Ageing workers are a resource of growing importance
- Date: May 4, 2015
Philip Taylor, Michael O’Neill and Alison Monroe
Much is known about the labour market situation of older workers but no attempts have been made to collate this knowledge in a way that aids government policy development.
Particularly useful would be consideration of how to engender positive attitude change among employers and older people themselves.
Any policy interest in mature-age workers is to be welcomed. The Australian Human Rights Commission’s recent announcement of its inquiry Willing to Work: National Inquiry into Employment Discrimination Against Older Australians and Australians with Disability presents a good opportunity to push the issue further up the agenda. But is this the right inquiry, and what is preventing concerted government action now?
Labour-market age barriers are in sharp focus internationally as governments, concerned with the economic effects of ageing populations, have acted to encourage longer working lives.
In the coming decades Australia’s workforce will experience a significant ageing and, simultaneously, shrinking, bringing to the fore the issue of the employment of older workers. In combination with declining birth rates, the retirement of a large cohort of baby boomers is expected to reduce the supply of skilled workers, contribute to a lowering of workforce participation rates, and raise dependency ratios.
Addressing workforce ageing is rightly viewed as critical to the nation’s economic performance, with the Treasury’s Intergenerational Reports referring to the need to improve mature-age labour-force participation rates.
Strategy development concerning the best use of older workers by the Australian economy is long overdue. Ageism faced by mature workers is certainly an important barrier to their employment, as evidenced by research undertaken by the National Seniors Productive Ageing Centre, but an inquiry centred on this risks portraying older people as victims, taking away any individual responsibility.
Perversely, another risk with the inquiry’s singular focus on ageism and age discrimination is that this may add to the stigma older people may face, confirming public perceptions of them as disadvantaged, and potentially further entrenching ageist attitudes. Also notable is that apparently the inquiry has no interest in ageism and its effects on the young, despite state and federal legislation proscribing age discrimination against people of any age.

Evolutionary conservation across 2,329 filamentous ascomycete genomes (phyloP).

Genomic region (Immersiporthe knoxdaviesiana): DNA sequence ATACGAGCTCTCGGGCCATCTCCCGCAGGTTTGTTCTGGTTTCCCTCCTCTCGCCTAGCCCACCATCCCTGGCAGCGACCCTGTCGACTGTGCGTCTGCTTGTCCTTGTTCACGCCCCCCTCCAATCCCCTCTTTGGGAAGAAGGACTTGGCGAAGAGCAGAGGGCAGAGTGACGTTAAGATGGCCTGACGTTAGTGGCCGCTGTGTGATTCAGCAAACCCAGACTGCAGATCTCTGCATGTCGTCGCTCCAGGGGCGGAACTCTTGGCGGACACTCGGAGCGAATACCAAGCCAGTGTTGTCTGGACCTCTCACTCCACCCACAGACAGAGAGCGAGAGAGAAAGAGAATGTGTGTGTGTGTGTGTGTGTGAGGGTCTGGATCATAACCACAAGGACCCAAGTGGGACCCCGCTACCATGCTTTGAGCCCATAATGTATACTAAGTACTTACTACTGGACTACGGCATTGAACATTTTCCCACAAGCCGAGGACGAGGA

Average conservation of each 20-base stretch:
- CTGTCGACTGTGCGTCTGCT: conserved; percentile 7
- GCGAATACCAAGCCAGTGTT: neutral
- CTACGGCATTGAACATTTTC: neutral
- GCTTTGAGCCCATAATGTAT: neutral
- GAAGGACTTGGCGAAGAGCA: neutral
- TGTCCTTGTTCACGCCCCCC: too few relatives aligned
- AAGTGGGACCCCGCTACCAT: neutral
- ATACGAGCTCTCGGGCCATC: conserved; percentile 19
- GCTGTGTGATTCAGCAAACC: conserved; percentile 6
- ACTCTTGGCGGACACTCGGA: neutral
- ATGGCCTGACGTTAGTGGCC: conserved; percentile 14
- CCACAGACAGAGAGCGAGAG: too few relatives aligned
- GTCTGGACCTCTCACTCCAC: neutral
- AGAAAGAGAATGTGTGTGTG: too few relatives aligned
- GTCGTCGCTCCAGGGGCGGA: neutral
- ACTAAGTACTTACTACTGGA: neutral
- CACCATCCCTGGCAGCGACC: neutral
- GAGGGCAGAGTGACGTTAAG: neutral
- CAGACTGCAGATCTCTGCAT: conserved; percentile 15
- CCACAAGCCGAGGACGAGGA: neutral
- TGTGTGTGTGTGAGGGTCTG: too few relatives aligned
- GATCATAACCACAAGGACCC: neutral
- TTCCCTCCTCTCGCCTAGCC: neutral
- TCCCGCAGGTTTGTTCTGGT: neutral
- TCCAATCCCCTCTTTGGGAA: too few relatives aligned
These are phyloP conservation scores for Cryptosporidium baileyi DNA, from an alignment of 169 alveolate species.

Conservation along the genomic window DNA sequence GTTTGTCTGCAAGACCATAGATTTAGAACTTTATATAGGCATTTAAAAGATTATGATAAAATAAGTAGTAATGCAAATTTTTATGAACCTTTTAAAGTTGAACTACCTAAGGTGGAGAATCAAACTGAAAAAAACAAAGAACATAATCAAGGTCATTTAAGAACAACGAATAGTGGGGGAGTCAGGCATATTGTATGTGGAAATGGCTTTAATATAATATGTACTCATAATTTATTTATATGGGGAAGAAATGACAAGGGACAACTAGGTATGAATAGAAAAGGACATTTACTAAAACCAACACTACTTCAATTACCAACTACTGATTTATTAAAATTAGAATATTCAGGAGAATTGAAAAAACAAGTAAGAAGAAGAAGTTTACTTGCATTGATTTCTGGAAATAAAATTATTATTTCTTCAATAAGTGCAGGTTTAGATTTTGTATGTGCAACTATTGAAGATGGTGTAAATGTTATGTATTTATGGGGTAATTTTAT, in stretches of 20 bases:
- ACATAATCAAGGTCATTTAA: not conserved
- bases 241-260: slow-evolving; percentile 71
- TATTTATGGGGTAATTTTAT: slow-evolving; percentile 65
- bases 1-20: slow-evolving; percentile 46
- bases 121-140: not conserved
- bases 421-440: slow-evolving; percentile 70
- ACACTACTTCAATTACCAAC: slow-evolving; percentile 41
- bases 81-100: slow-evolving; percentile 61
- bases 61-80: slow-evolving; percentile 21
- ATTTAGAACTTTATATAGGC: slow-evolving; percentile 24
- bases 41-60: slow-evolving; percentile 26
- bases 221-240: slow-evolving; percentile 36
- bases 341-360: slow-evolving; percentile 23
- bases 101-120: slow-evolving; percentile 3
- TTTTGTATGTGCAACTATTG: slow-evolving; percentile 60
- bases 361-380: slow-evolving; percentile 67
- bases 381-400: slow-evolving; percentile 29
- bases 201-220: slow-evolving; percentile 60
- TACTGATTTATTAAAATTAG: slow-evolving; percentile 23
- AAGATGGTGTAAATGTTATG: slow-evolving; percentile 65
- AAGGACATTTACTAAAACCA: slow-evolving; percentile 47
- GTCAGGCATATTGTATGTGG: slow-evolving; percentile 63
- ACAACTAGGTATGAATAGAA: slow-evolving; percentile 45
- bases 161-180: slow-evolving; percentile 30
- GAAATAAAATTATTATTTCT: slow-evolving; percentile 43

A reductionist view of older workers’ labour-market problems as being solely a consequence of ageism also ignores key facets of what is a complex issue. A broader inquiry would be more helpful. This could usefully consider such issues as the employability of older workers and the incentives and disincentives to working provided by the social welfare and pension systems.
Importantly, a substantial amount is already known about the position of older workers in the labour markets of developed nations, including the nature and effects of age discrimination. There is a vast international policy and academic literature stretching back several decades, with major reviews and inquiries undertaken by national governments and bodies such as the European Commission and Organisation for Economic Co-operation and Development.
With the field already well ploughed, what then could a new inquiry consider? Much is known about the labour market situation of older workers but there have been no attempts to draw this knowledge together in a way that can effectively inform policy efforts in Australia. Notably, there has been a surge in public policy in the area of ageing and work internationally over more than a decade. Nations such as Finland, Germany, Japan, Singapore and Britain have been particularly active. The challenges these countries are facing are not so different that their actions would not provide potentially useful templates for Australia, where policy work to date has been rather more modest. So the inquiry could usefully take a considered look at what has worked elsewhere.
Particularly useful would be consideration of how to engender positive attitude change among employers and older people themselves. In this regard, internationally several projects targeting industry attitudes to older workers have been undertaken, for example, Age Platform Europe, Combating Age Barriers in Employment, and Employment Initiatives for an Ageing Workforce, funded by the European Union, the Finnish National Programme on Ageing Workers, Age Positive, the Employers’ Forum on Age and the Third Age Employment Network in Britain, and the AARP Best Employers International Award in the US.
Such analysis could help increase the impact of the Corporate Champions program, implemented by Labor and retained by the Coalition, which has been one of the more successful ways of creating action by Australian employers concerning workforce ageing. Above all, what is required is a strategic framework containing evidence-based proposals for raising the labour-force participation of older Australians and government will to act. It is to be hoped that the present inquiry will form part of such a holistic approach.
Philip Taylor is director of the Australian Retirement Research Institute, Federation University Australia. Michael O’Neill is chief executive office of National Seniors Australia. Alison Monroe is chief executive officer of Sageco management consultants.
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